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In mid-November, the east coast’s first legal pot shops opened in Massachusetts with hundreds of customers waiting for doors to open. Each store held a ceremonial first sale: Iraq veteran Stephen Mandile bought an eighth of flower and a pre-roll at one, and Northampton Mayor David Narkewicz bought a THC-infused chocolate bar at the other.
Mayor Narkewicz plans on displaying his historically significant purchase saying: “There has been marijuana use going on in the Commonwealth of Massachusetts for a long, long time.”
As more states legalize, the pressure is mounting on the federal government to finally end prohibition. The new Democratic Chairman of the House Rules Committee has made clear that he won’t stand in the way of cannabis reform like his Republican predecessor Pete Sessions. Sessions seemed to have it out for cannabis, having prevented over 30 pot-related measures from being debated on the House floor in the last year. Sessions’ replacement, democrat Jim Govern has promised not to block those amendments, especially on medical marijuana, saying: “Federal laws and statutes are way behind… This just seems like common-sense stuff.”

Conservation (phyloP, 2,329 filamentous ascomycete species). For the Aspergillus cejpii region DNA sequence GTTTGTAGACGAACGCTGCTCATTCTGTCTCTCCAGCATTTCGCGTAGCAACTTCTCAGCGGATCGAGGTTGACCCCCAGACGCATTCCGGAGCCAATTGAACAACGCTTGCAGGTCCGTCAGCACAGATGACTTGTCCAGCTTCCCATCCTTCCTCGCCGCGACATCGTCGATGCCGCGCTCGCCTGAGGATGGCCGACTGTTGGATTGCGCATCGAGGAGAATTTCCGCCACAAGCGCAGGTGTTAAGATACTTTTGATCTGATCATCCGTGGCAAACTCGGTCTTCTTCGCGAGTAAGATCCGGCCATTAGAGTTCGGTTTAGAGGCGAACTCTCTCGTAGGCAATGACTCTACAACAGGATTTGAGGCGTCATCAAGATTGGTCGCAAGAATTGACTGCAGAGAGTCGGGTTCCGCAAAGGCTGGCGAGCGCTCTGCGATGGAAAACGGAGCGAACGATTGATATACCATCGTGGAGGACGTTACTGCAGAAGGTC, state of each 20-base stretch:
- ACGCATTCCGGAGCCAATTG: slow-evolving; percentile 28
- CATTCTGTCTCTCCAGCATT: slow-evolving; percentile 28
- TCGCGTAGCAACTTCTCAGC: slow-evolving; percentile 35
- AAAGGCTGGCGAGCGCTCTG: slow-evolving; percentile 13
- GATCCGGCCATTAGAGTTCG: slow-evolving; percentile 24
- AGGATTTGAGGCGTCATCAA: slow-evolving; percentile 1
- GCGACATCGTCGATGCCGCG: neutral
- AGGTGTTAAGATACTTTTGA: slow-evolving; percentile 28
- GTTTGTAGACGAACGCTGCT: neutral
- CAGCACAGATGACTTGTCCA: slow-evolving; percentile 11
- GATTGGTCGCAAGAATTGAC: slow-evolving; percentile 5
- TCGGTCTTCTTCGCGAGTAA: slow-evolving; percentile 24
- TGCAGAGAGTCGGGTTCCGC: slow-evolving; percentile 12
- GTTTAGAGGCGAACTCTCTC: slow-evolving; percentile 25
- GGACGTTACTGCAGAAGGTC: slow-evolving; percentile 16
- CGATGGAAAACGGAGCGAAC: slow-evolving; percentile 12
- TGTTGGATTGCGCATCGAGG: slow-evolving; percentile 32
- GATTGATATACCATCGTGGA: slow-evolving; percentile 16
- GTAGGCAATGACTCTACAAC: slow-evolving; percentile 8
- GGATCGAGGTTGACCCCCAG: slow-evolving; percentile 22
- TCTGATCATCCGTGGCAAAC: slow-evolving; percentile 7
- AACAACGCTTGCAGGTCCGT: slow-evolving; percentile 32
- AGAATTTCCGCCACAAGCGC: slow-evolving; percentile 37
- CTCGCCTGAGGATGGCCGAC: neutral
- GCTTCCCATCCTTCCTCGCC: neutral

Illinois and New Mexico are on deck to be the next states to legalize weed. Illinois Governor-elect J.B. Pritzker has already promised to make legalization a top priority. Meanwhile, New Mexico legislators recently announced plans to reintroduce a legalization bill that originally failed in 2017–which they’re now safely optimistic about.
Up north in Canada, where adult-use cannabis has been legal for one month now, the country is experiencing nationwide supply shortages. Apparently 35% of Canadians stoners are still buying their weed from the black market, which is good news for old school dealers who are ready to pick up the slack. This is actually also good news for the legal market as well- as it seems that most Canadians are ready and willing to buy legally, if they can.
And finally, there’s some movement in Asia, a region typically known for its incredibly strict drug laws. If you’ve ever seen the movie broken palaces, you know exactly what I’m talking about.
New talks in Thailand show the nation’s is slowly and carefully on its way to becoming the first Southeast Asian country to legalize cannabis. Thai legislators have offered stepping stones on the path to legalization that include first considering marijuana has medicine, then incorporating it into food and wellness products, and then finally considering it for recreational use.
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